However, by latter half of the 1700s, many people were reacting against the cold rationality of the Enlightenment and the frivolous values of the nobles.  A new spirit crept into the art, stressing romance over base sensuality and sentimentality over cold reason.  Typical of the latter were the paintings by Jean-Baptiste Greuze, showing dreamy looking young women holding fluffy lambs or weeping over their dead pet birds.  In reaction to the corrupt values of the old regime there was also more stress given to civic virtue and patriotism, setting the stage for the French Revolution.

Romanticism, Neo-classicism, and Realism (early 1800s)

The two new ideas of the late Enlightenment, sentimentalism and emphasis on civic virtue and patriotism, were expressed in two new schools of art.  One of them, Romanticism, which was also seen in the literature and music of the time, stressed our emotional side and idealized nature and everyday themes through the use of broad brushstrokes of color. Critics called the Romantics’ work sloppy since the figures were often kind of blurry instead of precisely drawn (e.g., Turner’s “Rain, Steam, and Speed”). The Romantics’ more down to earth themes also reflected the more democratic spirit sweeping across Europe at the time.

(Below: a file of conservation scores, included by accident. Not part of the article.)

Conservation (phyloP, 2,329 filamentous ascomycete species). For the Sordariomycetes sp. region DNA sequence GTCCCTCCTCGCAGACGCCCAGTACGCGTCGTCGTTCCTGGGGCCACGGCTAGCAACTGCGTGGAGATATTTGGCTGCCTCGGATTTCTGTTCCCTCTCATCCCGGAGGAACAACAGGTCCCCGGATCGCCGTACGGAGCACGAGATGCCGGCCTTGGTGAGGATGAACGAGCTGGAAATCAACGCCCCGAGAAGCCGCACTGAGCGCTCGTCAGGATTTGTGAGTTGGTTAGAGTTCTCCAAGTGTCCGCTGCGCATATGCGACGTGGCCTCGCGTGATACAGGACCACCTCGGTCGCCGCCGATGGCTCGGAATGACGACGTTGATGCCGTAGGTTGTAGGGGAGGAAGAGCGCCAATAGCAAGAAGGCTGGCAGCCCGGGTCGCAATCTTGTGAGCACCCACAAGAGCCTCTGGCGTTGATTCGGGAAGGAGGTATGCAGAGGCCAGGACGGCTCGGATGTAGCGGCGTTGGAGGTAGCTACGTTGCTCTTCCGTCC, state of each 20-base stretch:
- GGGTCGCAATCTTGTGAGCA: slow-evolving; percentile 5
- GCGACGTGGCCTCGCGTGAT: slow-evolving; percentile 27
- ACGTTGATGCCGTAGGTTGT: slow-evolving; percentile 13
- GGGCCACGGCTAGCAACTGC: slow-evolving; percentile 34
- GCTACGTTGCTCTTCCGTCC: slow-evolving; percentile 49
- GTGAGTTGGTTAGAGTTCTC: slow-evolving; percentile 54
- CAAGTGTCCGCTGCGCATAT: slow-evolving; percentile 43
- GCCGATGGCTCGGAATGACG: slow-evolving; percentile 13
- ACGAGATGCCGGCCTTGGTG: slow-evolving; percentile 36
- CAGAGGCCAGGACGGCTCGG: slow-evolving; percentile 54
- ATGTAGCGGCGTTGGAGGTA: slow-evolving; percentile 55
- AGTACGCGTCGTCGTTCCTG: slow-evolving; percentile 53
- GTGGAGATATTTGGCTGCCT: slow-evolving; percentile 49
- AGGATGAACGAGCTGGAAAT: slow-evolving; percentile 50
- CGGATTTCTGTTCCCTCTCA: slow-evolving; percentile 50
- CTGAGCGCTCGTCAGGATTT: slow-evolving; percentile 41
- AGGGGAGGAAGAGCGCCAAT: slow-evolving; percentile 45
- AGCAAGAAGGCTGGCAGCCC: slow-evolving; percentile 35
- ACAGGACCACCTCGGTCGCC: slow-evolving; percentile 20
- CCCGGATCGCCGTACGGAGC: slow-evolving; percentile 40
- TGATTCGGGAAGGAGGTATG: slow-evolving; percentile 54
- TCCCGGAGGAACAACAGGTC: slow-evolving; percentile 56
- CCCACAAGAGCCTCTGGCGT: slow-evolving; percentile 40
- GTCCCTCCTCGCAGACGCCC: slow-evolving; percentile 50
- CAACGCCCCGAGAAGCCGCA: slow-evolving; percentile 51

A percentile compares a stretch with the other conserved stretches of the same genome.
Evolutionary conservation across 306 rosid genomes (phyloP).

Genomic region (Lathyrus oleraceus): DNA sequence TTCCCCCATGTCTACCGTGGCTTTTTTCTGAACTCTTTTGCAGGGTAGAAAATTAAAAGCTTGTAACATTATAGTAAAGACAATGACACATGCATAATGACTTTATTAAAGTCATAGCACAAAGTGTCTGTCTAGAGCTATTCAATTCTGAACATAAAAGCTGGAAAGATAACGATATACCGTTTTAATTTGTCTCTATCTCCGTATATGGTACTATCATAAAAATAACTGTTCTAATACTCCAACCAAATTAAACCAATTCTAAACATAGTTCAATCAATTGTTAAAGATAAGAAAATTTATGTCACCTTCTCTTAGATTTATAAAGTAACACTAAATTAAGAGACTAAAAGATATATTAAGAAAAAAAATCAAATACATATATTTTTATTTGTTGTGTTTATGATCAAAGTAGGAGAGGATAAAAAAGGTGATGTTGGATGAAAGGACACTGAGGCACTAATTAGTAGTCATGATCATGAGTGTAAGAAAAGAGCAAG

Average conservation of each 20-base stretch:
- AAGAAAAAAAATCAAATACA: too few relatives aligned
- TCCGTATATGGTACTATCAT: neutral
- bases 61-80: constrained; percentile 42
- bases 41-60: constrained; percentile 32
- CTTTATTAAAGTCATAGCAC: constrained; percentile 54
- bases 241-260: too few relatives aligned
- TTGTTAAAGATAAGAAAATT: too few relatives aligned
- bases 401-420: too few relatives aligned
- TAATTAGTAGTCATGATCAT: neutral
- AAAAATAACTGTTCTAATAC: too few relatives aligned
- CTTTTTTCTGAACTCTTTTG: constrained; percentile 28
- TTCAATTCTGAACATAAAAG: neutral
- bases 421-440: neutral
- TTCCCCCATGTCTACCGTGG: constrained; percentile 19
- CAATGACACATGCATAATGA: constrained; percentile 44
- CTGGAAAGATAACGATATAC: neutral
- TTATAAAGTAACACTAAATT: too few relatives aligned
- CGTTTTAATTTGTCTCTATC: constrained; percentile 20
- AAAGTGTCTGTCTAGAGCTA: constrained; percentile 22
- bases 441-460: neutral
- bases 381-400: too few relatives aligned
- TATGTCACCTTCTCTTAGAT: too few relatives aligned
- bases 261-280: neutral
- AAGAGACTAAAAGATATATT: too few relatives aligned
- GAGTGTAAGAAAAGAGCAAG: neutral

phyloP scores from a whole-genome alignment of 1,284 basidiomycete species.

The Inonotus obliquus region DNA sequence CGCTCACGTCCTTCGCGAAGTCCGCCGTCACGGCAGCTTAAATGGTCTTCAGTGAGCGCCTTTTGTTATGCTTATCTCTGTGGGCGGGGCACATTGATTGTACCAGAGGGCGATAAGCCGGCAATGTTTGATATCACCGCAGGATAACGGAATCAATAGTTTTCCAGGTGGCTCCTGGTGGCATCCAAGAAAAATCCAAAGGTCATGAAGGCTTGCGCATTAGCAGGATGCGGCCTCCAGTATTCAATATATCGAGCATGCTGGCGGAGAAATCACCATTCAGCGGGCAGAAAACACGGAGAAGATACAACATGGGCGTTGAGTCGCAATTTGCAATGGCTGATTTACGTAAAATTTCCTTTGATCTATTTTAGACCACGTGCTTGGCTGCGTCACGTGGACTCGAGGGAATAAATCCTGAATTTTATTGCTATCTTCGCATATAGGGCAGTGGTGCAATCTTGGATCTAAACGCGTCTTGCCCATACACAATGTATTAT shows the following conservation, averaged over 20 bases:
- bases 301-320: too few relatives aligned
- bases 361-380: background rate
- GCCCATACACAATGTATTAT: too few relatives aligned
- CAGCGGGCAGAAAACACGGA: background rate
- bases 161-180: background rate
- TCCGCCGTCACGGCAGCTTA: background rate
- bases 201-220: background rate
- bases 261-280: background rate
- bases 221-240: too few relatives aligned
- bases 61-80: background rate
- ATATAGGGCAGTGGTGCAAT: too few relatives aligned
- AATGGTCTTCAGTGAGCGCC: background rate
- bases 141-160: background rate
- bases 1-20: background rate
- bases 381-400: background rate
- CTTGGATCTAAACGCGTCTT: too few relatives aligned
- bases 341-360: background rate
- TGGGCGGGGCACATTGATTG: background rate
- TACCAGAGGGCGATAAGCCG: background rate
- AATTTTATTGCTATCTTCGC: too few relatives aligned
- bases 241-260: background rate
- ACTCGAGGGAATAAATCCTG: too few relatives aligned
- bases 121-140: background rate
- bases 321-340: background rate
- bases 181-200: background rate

By contrast, the other school of art, Neo-classicism, created precisely painted images from Greek and Roman myth and history to portray the selfless sacrifices of past heroes in order to inspire present day patriots.  Jacques Louis David was especially prominent, doing paintings of such events as the Oath of the Horatii from Roman legend and Leonidas at Thermopylae Pass from Greek history.  However, as an apologist for the French Revolution and then for Napoleon, he adapted his style to contemporary events such as the Tennis Court Oath and the death of Marat during the Revolution.